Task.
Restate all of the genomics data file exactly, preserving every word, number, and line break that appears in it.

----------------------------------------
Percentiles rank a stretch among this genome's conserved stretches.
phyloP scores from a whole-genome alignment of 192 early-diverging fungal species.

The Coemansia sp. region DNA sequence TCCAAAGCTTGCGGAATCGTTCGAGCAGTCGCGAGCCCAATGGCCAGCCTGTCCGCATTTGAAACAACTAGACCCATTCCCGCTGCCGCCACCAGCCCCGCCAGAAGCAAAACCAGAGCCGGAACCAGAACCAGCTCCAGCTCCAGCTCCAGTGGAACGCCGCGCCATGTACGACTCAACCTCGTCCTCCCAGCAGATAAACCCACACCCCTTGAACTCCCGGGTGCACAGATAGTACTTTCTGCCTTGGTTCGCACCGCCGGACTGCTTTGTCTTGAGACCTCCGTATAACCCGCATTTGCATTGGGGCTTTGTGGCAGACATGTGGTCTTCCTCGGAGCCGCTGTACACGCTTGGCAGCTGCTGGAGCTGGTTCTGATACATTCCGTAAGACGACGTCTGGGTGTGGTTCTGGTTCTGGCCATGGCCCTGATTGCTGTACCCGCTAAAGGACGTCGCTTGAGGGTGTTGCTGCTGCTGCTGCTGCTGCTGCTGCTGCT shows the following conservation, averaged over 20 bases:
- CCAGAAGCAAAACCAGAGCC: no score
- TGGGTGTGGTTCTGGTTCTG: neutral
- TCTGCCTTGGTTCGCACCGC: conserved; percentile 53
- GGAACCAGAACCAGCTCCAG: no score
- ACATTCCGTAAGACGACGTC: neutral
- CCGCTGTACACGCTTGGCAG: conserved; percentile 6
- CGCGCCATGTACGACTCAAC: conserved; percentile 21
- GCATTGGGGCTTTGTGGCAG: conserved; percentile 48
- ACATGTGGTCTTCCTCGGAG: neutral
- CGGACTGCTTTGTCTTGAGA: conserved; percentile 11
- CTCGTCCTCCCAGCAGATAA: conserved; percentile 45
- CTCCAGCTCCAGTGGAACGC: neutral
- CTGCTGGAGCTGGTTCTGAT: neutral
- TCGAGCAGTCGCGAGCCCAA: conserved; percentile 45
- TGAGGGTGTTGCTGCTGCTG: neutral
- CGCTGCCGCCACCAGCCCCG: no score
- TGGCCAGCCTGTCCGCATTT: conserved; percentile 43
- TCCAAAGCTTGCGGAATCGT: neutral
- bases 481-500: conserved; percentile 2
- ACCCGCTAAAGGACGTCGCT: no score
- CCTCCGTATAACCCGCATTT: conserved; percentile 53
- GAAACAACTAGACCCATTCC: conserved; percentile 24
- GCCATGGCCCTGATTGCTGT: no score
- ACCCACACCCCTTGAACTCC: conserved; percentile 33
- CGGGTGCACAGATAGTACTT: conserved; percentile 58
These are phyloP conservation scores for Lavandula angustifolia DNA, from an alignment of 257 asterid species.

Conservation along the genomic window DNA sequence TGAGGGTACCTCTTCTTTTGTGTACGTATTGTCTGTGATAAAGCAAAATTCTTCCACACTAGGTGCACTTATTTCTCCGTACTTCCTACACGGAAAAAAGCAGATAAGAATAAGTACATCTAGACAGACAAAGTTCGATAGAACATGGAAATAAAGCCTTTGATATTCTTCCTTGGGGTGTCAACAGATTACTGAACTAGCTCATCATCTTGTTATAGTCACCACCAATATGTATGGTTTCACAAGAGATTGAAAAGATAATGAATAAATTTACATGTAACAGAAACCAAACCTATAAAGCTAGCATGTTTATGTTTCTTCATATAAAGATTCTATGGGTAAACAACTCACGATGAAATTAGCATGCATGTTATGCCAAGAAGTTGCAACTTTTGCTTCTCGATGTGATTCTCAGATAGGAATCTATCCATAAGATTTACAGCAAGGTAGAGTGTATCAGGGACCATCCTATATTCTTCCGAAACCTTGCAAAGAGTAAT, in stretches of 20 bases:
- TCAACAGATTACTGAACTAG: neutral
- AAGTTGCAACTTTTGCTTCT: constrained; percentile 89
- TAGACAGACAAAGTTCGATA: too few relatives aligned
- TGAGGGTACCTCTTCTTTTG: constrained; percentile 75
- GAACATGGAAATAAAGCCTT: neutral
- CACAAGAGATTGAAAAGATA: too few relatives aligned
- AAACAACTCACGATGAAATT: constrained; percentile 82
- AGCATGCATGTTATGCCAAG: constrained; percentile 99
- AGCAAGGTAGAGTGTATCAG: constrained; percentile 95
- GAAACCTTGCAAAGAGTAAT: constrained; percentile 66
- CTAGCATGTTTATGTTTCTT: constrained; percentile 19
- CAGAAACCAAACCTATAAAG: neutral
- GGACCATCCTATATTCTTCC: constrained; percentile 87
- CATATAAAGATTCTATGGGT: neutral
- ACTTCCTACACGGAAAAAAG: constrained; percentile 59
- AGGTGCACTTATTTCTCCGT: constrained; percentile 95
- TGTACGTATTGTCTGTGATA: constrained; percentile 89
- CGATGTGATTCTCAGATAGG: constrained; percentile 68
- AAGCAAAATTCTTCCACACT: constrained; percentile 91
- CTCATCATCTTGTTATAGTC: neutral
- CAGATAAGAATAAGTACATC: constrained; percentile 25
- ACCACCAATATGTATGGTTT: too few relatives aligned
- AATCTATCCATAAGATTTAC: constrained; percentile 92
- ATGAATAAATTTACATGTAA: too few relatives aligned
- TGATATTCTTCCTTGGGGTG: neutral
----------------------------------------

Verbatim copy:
Percentiles rank a stretch among this genome's conserved stretches.
phyloP scores from a whole-genome alignment of 192 early-diverging fungal species.

The Coemansia sp. region DNA sequence TCCAAAGCTTGCGGAATCGTTCGAGCAGTCGCGAGCCCAATGGCCAGCCTGTCCGCATTTGAAACAACTAGACCCATTCCCGCTGCCGCCACCAGCCCCGCCAGAAGCAAAACCAGAGCCGGAACCAGAACCAGCTCCAGCTCCAGCTCCAGTGGAACGCCGCGCCATGTACGACTCAACCTCGTCCTCCCAGCAGATAAACCCACACCCCTTGAACTCCCGGGTGCACAGATAGTACTTTCTGCCTTGGTTCGCACCGCCGGACTGCTTTGTCTTGAGACCTCCGTATAACCCGCATTTGCATTGGGGCTTTGTGGCAGACATGTGGTCTTCCTCGGAGCCGCTGTACACGCTTGGCAGCTGCTGGAGCTGGTTCTGATACATTCCGTAAGACGACGTCTGGGTGTGGTTCTGGTTCTGGCCATGGCCCTGATTGCTGTACCCGCTAAAGGACGTCGCTTGAGGGTGTTGCTGCTGCTGCTGCTGCTGCTGCTGCTGCT shows the following conservation, averaged over 20 bases:
- CCAGAAGCAAAACCAGAGCC: no score
- TGGGTGTGGTTCTGGTTCTG: neutral
- TCTGCCTTGGTTCGCACCGC: conserved; percentile 53
- GGAACCAGAACCAGCTCCAG: no score
- ACATTCCGTAAGACGACGTC: neutral
- CCGCTGTACACGCTTGGCAG: conserved; percentile 6
- CGCGCCATGTACGACTCAAC: conserved; percentile 21
- GCATTGGGGCTTTGTGGCAG: conserved; percentile 48
- ACATGTGGTCTTCCTCGGAG: neutral
- CGGACTGCTTTGTCTTGAGA: conserved; percentile 11
- CTCGTCCTCCCAGCAGATAA: conserved; percentile 45
- CTCCAGCTCCAGTGGAACGC: neutral
- CTGCTGGAGCTGGTTCTGAT: neutral
- TCGAGCAGTCGCGAGCCCAA: conserved; percentile 45
- TGAGGGTGTTGCTGCTGCTG: neutral
- CGCTGCCGCCACCAGCCCCG: no score
- TGGCCAGCCTGTCCGCATTT: conserved; percentile 43
- TCCAAAGCTTGCGGAATCGT: neutral
- bases 481-500: conserved; percentile 2
- ACCCGCTAAAGGACGTCGCT: no score
- CCTCCGTATAACCCGCATTT: conserved; percentile 53
- GAAACAACTAGACCCATTCC: conserved; percentile 24
- GCCATGGCCCTGATTGCTGT: no score
- ACCCACACCCCTTGAACTCC: conserved; percentile 33
- CGGGTGCACAGATAGTACTT: conserved; percentile 58
These are phyloP conservation scores for Lavandula angustifolia DNA, from an alignment of 257 asterid species.

Conservation along the genomic window DNA sequence TGAGGGTACCTCTTCTTTTGTGTACGTATTGTCTGTGATAAAGCAAAATTCTTCCACACTAGGTGCACTTATTTCTCCGTACTTCCTACACGGAAAAAAGCAGATAAGAATAAGTACATCTAGACAGACAAAGTTCGATAGAACATGGAAATAAAGCCTTTGATATTCTTCCTTGGGGTGTCAACAGATTACTGAACTAGCTCATCATCTTGTTATAGTCACCACCAATATGTATGGTTTCACAAGAGATTGAAAAGATAATGAATAAATTTACATGTAACAGAAACCAAACCTATAAAGCTAGCATGTTTATGTTTCTTCATATAAAGATTCTATGGGTAAACAACTCACGATGAAATTAGCATGCATGTTATGCCAAGAAGTTGCAACTTTTGCTTCTCGATGTGATTCTCAGATAGGAATCTATCCATAAGATTTACAGCAAGGTAGAGTGTATCAGGGACCATCCTATATTCTTCCGAAACCTTGCAAAGAGTAAT, in stretches of 20 bases:
- TCAACAGATTACTGAACTAG: neutral
- AAGTTGCAACTTTTGCTTCT: constrained; percentile 89
- TAGACAGACAAAGTTCGATA: too few relatives aligned
- TGAGGGTACCTCTTCTTTTG: constrained; percentile 75
- GAACATGGAAATAAAGCCTT: neutral
- CACAAGAGATTGAAAAGATA: too few relatives aligned
- AAACAACTCACGATGAAATT: constrained; percentile 82
- AGCATGCATGTTATGCCAAG: constrained; percentile 99
- AGCAAGGTAGAGTGTATCAG: constrained; percentile 95
- GAAACCTTGCAAAGAGTAAT: constrained; percentile 66
- CTAGCATGTTTATGTTTCTT: constrained; percentile 19
- CAGAAACCAAACCTATAAAG: neutral
- GGACCATCCTATATTCTTCC: constrained; percentile 87
- CATATAAAGATTCTATGGGT: neutral
- ACTTCCTACACGGAAAAAAG: constrained; percentile 59
- AGGTGCACTTATTTCTCCGT: constrained; percentile 95
- TGTACGTATTGTCTGTGATA: constrained; percentile 89
- CGATGTGATTCTCAGATAGG: constrained; percentile 68
- AAGCAAAATTCTTCCACACT: constrained; percentile 91
- CTCATCATCTTGTTATAGTC: neutral
- CAGATAAGAATAAGTACATC: constrained; percentile 25
- ACCACCAATATGTATGGTTT: too few relatives aligned
- AATCTATCCATAAGATTTAC: constrained; percentile 92
- ATGAATAAATTTACATGTAA: too few relatives aligned
- TGATATTCTTCCTTGGGGTG: neutral